Catch up on the latest pet and veterinary news from the last week. In this update: Researchers find biomarkers for heart disease, pet startups grow in popularity, dogs boost owners' physical activity, and a CIA operation to create cat spies.
Exposure to household pets from birth could reduce a child’s risk for allergies and obesity. A study conducted by researchers from the University of Alberta looked at infant gut microbiota to see whether pre- or postnatal pet exposure would have a significant effect.
Michigan State University researchers are determined to remove some of the doubt and second-guessing that many people experience when their pets' health declines considerably. Their quest has led to the development of a new survey to help pet owners more accurately observe changes in their dogs' quality of life while the pets are undergoing chemotherapy for cancer.
Embark Veterinary Inc., now based in Boston, has announced that it has raised $4.5 million in funding to expand its canine genetic testing suite for pet parents, breeders, and veterinarians.
Hypoallergenic Cats Scheduled for Retail in 2007, Deposits and Orders Already Taken
The fight against pet obesity is not as straightforward as finding a low-calorie or reduced calorie pet food. A new study from Tufts University’s Cummings School of Veterinary Medicine found a wide variation in calorie density and recommended intake in so-called “low-calorie” dog and cat foods. The researchers studied nearly 100 commercially available diets with either weight management claims and specific feeding instructions, or foods with implied weight management claims that did not carry feeding instructions. They found that more than half of all foods in the study had a calorie density greater than the Association of American Feed Control Officials (AAFCO) maximum calorie density for light diets.
If you’re a confirmed carnivore, how would you feel if your pet went vegan? A new study finds that one-quarter of pet owners who identify as vegans feed their dog or cat a vegan diet, while more than one-third of all dog and cat owners (which includes a lot more meat-eaters than vegans) are interested in plant-based diets for their pets.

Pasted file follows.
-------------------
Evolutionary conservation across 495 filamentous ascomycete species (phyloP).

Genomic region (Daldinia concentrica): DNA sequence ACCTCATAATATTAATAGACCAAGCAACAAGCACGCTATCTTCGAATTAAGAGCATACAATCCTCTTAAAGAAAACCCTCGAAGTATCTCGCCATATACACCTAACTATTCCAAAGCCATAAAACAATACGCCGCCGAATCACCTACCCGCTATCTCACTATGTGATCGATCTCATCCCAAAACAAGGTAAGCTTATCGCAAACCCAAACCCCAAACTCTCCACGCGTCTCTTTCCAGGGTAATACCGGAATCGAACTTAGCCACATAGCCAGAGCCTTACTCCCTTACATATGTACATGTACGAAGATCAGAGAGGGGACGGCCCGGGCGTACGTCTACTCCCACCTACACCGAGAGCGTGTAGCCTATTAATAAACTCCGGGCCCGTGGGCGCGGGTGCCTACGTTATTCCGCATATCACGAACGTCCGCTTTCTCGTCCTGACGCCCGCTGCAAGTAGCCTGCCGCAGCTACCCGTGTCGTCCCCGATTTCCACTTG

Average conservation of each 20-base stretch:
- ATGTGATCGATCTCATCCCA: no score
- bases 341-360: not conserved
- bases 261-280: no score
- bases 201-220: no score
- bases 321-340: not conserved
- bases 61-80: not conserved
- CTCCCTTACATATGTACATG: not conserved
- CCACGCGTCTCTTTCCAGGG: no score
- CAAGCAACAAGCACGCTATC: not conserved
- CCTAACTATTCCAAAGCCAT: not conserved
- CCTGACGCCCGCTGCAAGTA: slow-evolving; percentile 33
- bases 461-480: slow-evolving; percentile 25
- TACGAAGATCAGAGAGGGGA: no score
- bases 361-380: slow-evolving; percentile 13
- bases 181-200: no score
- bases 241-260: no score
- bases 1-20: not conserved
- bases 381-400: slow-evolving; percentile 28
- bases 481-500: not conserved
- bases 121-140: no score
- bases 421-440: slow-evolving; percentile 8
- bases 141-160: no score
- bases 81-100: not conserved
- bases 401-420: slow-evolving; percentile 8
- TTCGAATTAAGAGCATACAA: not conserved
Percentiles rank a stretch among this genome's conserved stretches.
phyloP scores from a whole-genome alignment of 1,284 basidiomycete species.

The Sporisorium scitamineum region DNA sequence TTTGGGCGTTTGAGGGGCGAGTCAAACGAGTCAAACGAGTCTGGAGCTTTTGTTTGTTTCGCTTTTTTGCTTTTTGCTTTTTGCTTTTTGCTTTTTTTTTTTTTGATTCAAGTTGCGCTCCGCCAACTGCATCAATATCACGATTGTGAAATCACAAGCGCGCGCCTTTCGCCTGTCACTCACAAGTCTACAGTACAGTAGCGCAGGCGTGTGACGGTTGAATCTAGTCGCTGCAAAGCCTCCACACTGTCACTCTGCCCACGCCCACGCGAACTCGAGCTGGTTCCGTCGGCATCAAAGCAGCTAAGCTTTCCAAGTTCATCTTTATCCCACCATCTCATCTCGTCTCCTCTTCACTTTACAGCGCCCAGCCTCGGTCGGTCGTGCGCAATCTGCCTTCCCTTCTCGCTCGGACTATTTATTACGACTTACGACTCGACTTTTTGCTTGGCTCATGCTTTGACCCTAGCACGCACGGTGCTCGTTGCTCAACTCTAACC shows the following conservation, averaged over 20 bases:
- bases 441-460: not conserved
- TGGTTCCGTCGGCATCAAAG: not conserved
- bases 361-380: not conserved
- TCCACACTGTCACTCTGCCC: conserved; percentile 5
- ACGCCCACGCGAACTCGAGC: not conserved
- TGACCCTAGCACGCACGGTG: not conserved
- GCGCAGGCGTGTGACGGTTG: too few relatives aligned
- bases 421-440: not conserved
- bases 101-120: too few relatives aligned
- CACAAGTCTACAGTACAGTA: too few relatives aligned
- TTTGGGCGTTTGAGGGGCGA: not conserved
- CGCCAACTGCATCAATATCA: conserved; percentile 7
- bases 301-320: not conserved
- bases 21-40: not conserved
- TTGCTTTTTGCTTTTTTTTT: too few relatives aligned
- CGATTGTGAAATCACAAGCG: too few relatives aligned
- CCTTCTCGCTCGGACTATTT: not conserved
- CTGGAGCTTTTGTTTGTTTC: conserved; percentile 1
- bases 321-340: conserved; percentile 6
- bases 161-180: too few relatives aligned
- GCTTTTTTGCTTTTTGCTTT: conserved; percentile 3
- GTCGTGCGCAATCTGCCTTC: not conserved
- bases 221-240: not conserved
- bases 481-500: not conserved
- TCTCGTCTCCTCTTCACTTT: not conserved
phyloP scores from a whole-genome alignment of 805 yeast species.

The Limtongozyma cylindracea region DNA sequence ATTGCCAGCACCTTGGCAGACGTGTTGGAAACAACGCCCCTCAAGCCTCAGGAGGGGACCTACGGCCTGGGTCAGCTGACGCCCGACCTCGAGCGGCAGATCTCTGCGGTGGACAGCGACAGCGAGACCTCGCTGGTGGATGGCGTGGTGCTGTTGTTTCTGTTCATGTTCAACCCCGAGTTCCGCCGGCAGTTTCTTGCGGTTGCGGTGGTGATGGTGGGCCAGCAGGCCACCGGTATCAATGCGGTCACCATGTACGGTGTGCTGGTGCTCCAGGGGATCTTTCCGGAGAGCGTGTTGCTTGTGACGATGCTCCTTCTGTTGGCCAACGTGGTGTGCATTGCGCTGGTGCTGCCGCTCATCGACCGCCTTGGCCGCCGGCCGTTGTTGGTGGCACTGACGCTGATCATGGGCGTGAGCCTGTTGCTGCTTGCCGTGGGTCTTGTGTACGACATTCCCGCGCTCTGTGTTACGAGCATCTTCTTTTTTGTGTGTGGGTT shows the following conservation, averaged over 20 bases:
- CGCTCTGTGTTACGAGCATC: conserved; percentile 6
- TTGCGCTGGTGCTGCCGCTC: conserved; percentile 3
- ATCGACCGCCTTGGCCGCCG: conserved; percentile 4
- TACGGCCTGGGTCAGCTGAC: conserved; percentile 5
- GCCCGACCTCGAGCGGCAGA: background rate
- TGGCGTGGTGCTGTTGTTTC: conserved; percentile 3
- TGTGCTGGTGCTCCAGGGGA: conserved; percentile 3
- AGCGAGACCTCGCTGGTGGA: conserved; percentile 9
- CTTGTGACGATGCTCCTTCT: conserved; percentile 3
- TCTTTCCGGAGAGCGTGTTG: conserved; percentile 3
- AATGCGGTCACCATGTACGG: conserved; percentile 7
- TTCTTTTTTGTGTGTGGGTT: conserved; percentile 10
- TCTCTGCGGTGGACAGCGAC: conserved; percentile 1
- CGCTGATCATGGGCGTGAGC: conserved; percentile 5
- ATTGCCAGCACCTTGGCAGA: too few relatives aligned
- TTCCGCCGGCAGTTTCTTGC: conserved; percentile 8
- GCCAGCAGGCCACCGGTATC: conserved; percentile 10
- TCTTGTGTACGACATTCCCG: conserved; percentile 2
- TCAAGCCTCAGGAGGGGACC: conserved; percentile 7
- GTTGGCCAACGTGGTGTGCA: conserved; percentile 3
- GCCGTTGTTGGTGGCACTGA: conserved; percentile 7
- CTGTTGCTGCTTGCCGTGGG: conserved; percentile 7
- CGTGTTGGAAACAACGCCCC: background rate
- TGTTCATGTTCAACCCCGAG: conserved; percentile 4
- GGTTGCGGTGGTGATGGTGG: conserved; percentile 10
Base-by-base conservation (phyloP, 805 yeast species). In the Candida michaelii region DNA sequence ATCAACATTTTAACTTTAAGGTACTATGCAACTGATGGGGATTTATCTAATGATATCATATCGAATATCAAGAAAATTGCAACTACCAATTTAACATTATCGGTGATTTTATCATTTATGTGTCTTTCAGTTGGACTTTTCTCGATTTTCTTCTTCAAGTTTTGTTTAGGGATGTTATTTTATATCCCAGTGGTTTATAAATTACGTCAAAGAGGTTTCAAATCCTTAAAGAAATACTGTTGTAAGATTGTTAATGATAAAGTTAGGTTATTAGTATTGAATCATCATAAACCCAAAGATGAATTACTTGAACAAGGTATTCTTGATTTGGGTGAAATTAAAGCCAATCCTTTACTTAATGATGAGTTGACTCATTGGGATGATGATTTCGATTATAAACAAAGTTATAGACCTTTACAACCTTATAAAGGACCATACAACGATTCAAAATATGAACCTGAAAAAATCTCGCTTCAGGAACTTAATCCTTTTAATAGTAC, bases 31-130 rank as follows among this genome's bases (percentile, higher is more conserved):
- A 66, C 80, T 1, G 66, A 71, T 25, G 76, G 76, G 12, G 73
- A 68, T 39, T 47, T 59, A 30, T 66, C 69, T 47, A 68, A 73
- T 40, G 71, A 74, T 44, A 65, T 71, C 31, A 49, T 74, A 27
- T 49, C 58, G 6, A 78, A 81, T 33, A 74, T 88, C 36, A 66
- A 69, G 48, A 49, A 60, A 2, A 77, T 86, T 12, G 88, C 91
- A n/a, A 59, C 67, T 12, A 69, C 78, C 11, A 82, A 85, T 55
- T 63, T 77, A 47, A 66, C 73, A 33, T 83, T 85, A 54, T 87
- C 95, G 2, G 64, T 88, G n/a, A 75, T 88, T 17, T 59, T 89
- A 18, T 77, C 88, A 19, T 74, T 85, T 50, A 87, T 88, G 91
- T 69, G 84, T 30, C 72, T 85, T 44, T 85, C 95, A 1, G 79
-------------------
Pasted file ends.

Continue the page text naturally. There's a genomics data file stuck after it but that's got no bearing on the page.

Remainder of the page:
What does it take to start a successful pet obesity clinic? The staff of the Tufts Obesity Clinic for Animals will be able to tell you soon enough, considering they just opened the nation’s first such clinic to be run by a full-time, board-certified veterinary nutritionist. The Massachusetts-based clinic, opened in August 2012, will confront the pet obesity epidemic with a targeted approach involving clinical research, education, and patient-specific weight loss programs. Dr. Deborah Linder, DVM, DACVN, admitted that because she and her staff are venturing into uncharted territory, they will have to maintain a flexible strategy while the clinic forges its identity. “I think we still don’t know what’s going to work best, so we need to have an adaptive plan,” Linder said. “We need to be flexible and ready to change if we find one plan works better than another, or if different strategies work better with owners than others.”
Veterinarians might want to advise elderly clients to exercise even greater caution while driving when they have their pets in the car. A University of Alabama at Birmingham study indicated elevated crash risks for drivers over the age of 70 who regularly have pet passengers in their cars.
A report that claims exotic and “nontraditional” pets are not suitable for homes with young children is merely “sensational” science, and what is really needed is better pet-owner education, say some exotic-pet veterinarians. Meanwhile, the state of Delaware is pursuing legislation that would require permits and strict standards for exotic pet owners. The report, in the journal of the American Academy of Pediatrics, concludes that: “most nontraditional pets pose a risk to the health of young children, and their acquisition and ownership should be discouraged in households with young children.” National media outlets have reported on the study, but not everyone buys into it. “Most of that stuff is old, over-hashed fear and loathing,” said Jeffrey Jenkins, DVM, DAVBP (Avian). “I would call it a sensational scientific article.”